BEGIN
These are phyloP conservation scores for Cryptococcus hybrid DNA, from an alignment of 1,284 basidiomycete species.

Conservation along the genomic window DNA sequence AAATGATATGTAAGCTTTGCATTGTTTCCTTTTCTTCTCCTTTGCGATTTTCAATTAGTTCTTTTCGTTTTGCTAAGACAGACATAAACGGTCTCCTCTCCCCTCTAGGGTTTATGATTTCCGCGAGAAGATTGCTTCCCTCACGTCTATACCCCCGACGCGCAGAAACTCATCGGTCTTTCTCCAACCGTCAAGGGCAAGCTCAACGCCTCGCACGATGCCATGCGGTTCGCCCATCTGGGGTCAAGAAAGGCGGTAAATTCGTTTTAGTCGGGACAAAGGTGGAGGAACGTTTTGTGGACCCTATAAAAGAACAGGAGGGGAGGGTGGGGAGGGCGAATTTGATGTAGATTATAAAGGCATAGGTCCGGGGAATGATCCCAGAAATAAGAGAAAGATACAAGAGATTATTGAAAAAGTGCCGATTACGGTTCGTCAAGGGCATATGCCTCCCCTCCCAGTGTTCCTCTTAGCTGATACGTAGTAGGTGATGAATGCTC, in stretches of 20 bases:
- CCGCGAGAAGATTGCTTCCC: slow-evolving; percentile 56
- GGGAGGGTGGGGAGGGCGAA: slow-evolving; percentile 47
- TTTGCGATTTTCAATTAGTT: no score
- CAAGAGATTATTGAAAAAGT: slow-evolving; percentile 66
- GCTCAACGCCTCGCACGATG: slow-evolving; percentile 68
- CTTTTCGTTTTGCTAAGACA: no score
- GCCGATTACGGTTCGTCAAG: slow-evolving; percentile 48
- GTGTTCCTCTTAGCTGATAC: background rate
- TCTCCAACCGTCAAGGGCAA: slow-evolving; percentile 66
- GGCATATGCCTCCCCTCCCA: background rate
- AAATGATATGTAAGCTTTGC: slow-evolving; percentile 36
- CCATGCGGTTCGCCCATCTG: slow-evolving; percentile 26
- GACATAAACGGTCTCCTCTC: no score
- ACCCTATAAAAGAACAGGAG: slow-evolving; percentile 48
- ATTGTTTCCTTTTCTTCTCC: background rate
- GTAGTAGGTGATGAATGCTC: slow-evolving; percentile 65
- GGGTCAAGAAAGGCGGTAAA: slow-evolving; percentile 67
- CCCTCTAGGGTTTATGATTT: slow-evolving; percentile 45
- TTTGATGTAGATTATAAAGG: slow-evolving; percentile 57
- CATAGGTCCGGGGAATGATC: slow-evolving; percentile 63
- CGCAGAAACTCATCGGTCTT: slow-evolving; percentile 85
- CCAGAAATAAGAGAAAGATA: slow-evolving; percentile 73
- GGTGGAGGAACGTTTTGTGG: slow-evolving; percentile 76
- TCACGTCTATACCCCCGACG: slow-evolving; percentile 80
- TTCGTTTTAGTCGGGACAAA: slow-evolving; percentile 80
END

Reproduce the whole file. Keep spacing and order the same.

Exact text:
These are phyloP conservation scores for Cryptococcus hybrid DNA, from an alignment of 1,284 basidiomycete species.

Conservation along the genomic window DNA sequence AAATGATATGTAAGCTTTGCATTGTTTCCTTTTCTTCTCCTTTGCGATTTTCAATTAGTTCTTTTCGTTTTGCTAAGACAGACATAAACGGTCTCCTCTCCCCTCTAGGGTTTATGATTTCCGCGAGAAGATTGCTTCCCTCACGTCTATACCCCCGACGCGCAGAAACTCATCGGTCTTTCTCCAACCGTCAAGGGCAAGCTCAACGCCTCGCACGATGCCATGCGGTTCGCCCATCTGGGGTCAAGAAAGGCGGTAAATTCGTTTTAGTCGGGACAAAGGTGGAGGAACGTTTTGTGGACCCTATAAAAGAACAGGAGGGGAGGGTGGGGAGGGCGAATTTGATGTAGATTATAAAGGCATAGGTCCGGGGAATGATCCCAGAAATAAGAGAAAGATACAAGAGATTATTGAAAAAGTGCCGATTACGGTTCGTCAAGGGCATATGCCTCCCCTCCCAGTGTTCCTCTTAGCTGATACGTAGTAGGTGATGAATGCTC, in stretches of 20 bases:
- CCGCGAGAAGATTGCTTCCC: slow-evolving; percentile 56
- GGGAGGGTGGGGAGGGCGAA: slow-evolving; percentile 47
- TTTGCGATTTTCAATTAGTT: no score
- CAAGAGATTATTGAAAAAGT: slow-evolving; percentile 66
- GCTCAACGCCTCGCACGATG: slow-evolving; percentile 68
- CTTTTCGTTTTGCTAAGACA: no score
- GCCGATTACGGTTCGTCAAG: slow-evolving; percentile 48
- GTGTTCCTCTTAGCTGATAC: background rate
- TCTCCAACCGTCAAGGGCAA: slow-evolving; percentile 66
- GGCATATGCCTCCCCTCCCA: background rate
- AAATGATATGTAAGCTTTGC: slow-evolving; percentile 36
- CCATGCGGTTCGCCCATCTG: slow-evolving; percentile 26
- GACATAAACGGTCTCCTCTC: no score
- ACCCTATAAAAGAACAGGAG: slow-evolving; percentile 48
- ATTGTTTCCTTTTCTTCTCC: background rate
- GTAGTAGGTGATGAATGCTC: slow-evolving; percentile 65
- GGGTCAAGAAAGGCGGTAAA: slow-evolving; percentile 67
- CCCTCTAGGGTTTATGATTT: slow-evolving; percentile 45
- TTTGATGTAGATTATAAAGG: slow-evolving; percentile 57
- CATAGGTCCGGGGAATGATC: slow-evolving; percentile 63
- CGCAGAAACTCATCGGTCTT: slow-evolving; percentile 85
- CCAGAAATAAGAGAAAGATA: slow-evolving; percentile 73
- GGTGGAGGAACGTTTTGTGG: slow-evolving; percentile 76
- TCACGTCTATACCCCCGACG: slow-evolving; percentile 80
- TTCGTTTTAGTCGGGACAAA: slow-evolving; percentile 80